Millions of Brits’ tax bills set to soar as fiscal drag bites
Millions of Brits’ tax bills are set to soar due to chancellor Rishi Sunak freezing the thresholds at which people start paying the taxman, revealed research published yesterday.
Around 6.7m people will be hit by higher rates by 2024, the year the next general election is scheduled, according to consultancy Lane Clark and Peacock (LCP).
That total is double the amount when the Conservatives – traditionally a fiscally loose political party – took power in 2010 and 58 per cent higher than the last election in 2019.
At the March 2021 budget, the chancellor froze the level at which people pay different rates of income tax for four years.
Typically, thresholds rise in line with inflation to prevent fiscal drag, when people are pushed into higher tax brackets as a result of pay increases.
Steve Webb, a partner at LCP and a former Lib Dem MP and pensions minister, said: “Freezing tax allowances and thresholds is the ultimate stealth tax”.
There are three rates of income tax in the UK: basic, which is 20 per cent, higher, 40 per cent and additional, 45 per cent. The amount of tax people pay depends on their income.
The first £12,570 of an individuals’ income is not subjected to tax.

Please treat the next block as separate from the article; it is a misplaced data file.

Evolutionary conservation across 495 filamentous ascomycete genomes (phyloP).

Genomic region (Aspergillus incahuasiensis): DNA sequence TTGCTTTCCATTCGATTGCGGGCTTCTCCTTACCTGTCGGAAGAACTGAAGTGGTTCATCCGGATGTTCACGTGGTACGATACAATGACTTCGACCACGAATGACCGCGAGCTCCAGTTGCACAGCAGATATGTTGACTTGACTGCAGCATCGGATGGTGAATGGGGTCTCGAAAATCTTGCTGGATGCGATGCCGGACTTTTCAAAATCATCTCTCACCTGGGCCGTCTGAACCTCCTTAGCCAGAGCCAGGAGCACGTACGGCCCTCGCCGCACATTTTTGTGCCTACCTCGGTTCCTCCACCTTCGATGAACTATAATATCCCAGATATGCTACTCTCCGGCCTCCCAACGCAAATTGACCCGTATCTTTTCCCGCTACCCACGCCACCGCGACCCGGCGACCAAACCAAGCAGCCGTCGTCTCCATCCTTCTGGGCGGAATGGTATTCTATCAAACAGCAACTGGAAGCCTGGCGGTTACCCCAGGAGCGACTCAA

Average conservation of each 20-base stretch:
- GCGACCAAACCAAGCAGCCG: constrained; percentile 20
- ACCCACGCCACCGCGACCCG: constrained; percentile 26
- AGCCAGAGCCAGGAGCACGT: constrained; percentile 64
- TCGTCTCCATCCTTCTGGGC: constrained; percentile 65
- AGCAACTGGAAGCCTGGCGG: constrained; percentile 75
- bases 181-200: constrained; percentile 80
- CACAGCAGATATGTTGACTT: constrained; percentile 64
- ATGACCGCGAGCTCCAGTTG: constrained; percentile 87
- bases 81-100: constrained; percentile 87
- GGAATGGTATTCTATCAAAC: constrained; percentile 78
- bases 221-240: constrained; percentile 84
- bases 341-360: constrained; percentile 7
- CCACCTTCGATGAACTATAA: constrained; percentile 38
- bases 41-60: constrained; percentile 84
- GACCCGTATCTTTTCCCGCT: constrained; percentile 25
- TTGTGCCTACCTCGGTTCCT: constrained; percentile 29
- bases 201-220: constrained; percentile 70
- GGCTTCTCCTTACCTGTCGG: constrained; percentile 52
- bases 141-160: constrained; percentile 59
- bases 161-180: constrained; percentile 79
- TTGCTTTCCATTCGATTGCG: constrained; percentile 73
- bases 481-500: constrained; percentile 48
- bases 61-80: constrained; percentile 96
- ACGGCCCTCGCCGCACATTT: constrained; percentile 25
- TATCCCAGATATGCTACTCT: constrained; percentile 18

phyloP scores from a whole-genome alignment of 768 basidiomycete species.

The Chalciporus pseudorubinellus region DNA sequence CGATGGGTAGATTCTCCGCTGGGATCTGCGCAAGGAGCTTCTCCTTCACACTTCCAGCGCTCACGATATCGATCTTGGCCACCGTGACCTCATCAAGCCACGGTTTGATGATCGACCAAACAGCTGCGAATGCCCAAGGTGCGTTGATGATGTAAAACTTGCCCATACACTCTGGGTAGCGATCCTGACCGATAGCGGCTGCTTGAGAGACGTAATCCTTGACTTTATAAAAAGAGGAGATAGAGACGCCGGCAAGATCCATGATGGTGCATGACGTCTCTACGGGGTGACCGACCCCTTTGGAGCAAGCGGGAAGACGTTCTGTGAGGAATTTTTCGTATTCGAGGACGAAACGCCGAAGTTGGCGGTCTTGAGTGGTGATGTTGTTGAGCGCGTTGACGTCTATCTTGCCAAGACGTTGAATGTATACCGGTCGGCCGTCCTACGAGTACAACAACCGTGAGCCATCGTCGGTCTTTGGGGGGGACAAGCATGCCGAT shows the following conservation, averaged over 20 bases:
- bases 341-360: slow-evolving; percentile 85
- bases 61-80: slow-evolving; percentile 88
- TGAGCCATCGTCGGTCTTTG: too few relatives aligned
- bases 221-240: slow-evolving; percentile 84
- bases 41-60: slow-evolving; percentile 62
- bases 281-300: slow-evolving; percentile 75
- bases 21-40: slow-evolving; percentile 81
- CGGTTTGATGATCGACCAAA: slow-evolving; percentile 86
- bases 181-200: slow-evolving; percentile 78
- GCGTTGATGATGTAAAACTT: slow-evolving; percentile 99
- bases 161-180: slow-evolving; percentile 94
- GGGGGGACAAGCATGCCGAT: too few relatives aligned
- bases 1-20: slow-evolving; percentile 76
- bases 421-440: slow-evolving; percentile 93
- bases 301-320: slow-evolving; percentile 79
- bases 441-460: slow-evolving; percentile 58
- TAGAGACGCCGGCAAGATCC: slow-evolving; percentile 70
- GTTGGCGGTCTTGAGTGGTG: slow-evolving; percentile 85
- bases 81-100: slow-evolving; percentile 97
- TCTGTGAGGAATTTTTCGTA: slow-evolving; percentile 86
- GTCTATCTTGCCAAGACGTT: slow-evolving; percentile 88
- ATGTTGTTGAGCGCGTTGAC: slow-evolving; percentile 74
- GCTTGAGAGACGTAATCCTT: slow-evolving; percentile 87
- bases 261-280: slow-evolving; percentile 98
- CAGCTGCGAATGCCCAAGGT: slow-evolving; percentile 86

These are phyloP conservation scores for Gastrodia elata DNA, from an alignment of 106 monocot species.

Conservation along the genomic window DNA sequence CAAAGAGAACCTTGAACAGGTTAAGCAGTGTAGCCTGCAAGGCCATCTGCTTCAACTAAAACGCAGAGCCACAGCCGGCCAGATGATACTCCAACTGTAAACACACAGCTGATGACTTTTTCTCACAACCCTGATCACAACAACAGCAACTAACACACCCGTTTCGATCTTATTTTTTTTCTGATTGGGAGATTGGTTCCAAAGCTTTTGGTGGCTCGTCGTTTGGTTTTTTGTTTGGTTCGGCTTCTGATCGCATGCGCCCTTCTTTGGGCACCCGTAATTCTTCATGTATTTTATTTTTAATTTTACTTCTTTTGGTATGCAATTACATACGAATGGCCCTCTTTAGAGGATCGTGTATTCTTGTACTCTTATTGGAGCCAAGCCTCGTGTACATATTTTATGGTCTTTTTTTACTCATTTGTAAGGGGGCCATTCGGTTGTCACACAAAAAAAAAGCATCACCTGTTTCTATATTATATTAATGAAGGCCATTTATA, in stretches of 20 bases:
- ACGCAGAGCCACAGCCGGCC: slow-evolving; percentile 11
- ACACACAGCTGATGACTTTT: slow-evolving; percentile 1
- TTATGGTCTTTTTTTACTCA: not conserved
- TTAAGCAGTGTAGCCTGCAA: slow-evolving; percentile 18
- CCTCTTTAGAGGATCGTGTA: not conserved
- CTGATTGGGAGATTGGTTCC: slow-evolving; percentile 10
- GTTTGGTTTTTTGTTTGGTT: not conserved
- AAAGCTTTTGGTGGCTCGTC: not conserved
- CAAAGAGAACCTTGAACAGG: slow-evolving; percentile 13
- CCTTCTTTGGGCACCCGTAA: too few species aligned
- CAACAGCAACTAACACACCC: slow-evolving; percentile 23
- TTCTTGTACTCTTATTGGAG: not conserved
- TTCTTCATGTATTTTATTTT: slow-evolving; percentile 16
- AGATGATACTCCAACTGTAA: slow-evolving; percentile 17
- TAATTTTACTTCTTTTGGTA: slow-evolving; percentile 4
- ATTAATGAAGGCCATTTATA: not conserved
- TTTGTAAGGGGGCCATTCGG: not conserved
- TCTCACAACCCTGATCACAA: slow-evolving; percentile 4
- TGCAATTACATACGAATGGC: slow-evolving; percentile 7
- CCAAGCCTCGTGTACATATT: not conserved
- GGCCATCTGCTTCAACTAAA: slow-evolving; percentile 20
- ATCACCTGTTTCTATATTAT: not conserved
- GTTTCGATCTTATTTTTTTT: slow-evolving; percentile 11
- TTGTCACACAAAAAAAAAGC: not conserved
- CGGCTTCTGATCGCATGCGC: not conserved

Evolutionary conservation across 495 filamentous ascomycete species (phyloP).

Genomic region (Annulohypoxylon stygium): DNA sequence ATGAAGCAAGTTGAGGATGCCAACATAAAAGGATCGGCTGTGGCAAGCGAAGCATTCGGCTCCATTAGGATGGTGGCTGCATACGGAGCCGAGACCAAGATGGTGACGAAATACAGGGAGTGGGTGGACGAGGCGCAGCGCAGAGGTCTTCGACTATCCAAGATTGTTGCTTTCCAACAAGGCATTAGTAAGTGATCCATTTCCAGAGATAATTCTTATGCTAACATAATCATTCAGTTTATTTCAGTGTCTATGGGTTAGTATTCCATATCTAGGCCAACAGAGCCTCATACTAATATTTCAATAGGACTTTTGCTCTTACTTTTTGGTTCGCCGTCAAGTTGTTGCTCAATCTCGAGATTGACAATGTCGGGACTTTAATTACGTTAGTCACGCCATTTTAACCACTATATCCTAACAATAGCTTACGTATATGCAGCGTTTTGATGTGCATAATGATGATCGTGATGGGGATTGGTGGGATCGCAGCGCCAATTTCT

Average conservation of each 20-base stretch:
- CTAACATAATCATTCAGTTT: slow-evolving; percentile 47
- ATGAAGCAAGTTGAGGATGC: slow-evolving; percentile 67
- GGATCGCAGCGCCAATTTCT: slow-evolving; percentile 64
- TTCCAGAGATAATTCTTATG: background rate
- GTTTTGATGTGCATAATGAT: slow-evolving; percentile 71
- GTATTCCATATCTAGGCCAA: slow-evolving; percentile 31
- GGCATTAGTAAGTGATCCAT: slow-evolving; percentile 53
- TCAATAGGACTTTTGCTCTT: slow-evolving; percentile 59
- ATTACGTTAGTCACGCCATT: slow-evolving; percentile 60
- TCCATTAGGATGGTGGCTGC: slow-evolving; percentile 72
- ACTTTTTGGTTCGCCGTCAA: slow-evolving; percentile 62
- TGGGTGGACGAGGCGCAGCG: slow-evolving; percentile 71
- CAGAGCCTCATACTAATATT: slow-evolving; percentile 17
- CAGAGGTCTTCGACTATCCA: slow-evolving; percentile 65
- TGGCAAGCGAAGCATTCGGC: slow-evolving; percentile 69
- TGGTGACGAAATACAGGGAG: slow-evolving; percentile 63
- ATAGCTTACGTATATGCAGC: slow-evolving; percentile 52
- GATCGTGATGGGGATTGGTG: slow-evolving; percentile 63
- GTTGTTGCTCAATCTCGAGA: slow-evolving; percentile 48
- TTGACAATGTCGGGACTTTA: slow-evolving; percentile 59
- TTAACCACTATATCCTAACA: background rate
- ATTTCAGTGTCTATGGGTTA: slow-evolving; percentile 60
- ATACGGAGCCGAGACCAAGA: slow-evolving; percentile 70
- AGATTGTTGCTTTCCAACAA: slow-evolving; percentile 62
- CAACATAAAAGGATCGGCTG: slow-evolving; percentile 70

Sunak has also hiked employee and employer national insurance contributions 1.25 percentage points, raised dividend taxes and launched a 2023 six percentage point corporation tax rise.
These policies will result in the UK tax burden reaching its highest level since the late 1940s, when Clement Attlee’s post-war Labour government was in power.
The chancellor did raise the tax free national insurance allowance to £12,570 at the spring statement and promised to cut the basic rate of income tax 1p by 2024.
A government spokesperson told City A.M.: ”The UK has the highest basic personal tax allowance in the G20 – and maintaining the threshold is a progressive approach to fund our world leading public services and rebuild the public finances following Covid.”
“Our approach ensures that higher earners contribute more – while the vast majority of taxpayers will still pay the basic rate of tax by 2026 and we will save the typical employee over £330 a year by raising the National Insurance Contribution threshold.”